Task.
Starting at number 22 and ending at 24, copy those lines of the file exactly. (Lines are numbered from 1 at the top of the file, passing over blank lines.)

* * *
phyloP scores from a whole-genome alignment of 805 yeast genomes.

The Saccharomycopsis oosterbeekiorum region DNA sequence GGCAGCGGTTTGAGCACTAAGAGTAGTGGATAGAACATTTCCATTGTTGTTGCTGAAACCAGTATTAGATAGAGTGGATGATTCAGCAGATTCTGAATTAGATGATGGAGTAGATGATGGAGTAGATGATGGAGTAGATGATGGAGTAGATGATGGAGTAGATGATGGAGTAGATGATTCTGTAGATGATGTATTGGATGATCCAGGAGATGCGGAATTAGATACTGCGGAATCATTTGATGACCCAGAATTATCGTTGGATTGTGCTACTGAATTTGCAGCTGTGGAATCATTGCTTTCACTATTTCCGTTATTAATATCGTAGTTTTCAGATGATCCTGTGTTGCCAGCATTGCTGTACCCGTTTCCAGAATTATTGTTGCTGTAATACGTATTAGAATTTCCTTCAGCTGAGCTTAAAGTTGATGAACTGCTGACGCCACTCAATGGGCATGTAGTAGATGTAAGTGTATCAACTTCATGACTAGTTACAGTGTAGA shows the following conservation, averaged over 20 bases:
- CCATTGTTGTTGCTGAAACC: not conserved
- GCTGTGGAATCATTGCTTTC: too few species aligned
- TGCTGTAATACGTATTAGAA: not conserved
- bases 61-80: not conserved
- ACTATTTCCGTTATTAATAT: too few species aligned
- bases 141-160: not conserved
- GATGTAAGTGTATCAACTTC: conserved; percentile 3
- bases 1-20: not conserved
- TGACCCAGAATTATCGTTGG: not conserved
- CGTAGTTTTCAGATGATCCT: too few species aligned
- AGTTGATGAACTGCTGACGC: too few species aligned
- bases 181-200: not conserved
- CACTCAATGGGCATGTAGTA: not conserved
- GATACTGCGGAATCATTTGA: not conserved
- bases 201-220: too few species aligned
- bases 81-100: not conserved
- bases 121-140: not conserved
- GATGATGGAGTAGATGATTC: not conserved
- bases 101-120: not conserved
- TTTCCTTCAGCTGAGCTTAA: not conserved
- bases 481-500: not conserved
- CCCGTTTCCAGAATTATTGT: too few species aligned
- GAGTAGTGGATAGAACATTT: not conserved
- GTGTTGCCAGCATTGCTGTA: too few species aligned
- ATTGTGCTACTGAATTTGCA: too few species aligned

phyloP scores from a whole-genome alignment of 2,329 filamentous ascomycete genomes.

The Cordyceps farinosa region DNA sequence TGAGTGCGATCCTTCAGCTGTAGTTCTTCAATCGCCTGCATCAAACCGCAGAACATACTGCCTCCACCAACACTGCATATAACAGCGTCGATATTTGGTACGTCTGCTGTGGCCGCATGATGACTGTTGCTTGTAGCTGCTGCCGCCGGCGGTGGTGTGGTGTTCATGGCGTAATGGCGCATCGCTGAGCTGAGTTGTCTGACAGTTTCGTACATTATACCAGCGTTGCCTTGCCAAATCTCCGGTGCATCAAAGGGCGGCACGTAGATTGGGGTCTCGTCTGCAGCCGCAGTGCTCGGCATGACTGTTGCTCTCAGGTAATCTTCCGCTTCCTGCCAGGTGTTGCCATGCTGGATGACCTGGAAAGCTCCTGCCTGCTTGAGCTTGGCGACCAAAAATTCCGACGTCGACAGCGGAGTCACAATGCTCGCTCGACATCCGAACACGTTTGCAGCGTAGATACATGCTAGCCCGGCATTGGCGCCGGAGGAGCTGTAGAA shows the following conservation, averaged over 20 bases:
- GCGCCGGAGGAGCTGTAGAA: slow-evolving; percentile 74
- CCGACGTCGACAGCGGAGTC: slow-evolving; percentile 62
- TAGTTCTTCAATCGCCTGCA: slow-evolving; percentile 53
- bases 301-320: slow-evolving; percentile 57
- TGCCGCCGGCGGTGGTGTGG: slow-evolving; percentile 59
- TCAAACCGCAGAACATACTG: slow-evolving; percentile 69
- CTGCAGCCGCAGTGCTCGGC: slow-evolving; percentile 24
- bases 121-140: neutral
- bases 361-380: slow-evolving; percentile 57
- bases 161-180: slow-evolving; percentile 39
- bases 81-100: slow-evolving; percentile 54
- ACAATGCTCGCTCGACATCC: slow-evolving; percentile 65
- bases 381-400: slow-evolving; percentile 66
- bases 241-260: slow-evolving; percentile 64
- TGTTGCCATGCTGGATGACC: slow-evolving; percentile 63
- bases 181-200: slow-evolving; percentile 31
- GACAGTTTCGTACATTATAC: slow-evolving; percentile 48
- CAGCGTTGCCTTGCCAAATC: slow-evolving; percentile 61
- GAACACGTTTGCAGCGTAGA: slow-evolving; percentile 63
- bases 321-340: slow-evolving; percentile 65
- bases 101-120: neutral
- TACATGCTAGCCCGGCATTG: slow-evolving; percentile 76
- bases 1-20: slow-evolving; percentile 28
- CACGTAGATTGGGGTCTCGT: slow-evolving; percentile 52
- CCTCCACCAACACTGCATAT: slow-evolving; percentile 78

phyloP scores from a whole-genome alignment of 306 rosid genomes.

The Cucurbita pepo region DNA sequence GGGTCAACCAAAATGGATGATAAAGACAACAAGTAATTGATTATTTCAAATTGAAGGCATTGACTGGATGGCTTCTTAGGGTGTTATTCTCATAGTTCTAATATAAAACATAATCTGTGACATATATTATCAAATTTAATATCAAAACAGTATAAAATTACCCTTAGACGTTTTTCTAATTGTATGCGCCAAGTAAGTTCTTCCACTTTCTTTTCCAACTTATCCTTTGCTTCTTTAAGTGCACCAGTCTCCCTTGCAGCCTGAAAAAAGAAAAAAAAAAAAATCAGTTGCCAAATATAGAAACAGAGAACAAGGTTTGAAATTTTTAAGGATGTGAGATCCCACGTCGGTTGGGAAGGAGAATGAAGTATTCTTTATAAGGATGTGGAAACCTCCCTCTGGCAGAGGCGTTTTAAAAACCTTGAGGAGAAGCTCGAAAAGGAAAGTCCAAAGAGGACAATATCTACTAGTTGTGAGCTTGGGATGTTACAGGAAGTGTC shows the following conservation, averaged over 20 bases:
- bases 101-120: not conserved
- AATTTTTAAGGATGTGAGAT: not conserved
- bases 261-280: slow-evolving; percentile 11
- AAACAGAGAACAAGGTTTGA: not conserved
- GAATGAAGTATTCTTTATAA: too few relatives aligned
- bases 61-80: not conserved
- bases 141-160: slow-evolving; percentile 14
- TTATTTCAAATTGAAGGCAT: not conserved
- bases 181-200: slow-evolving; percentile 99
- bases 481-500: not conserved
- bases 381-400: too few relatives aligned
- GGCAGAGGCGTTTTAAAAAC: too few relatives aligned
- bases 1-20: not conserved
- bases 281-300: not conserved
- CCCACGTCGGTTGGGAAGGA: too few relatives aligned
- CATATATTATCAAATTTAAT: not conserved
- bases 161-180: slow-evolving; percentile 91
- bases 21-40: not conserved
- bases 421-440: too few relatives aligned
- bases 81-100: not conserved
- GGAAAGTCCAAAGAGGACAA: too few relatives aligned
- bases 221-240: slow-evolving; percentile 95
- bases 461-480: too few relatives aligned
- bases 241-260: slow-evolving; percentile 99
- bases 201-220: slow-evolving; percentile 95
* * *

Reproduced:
- TTTCCTTCAGCTGAGCTTAA: not conserved
- bases 481-500: not conserved
- CCCGTTTCCAGAATTATTGT: too few species aligned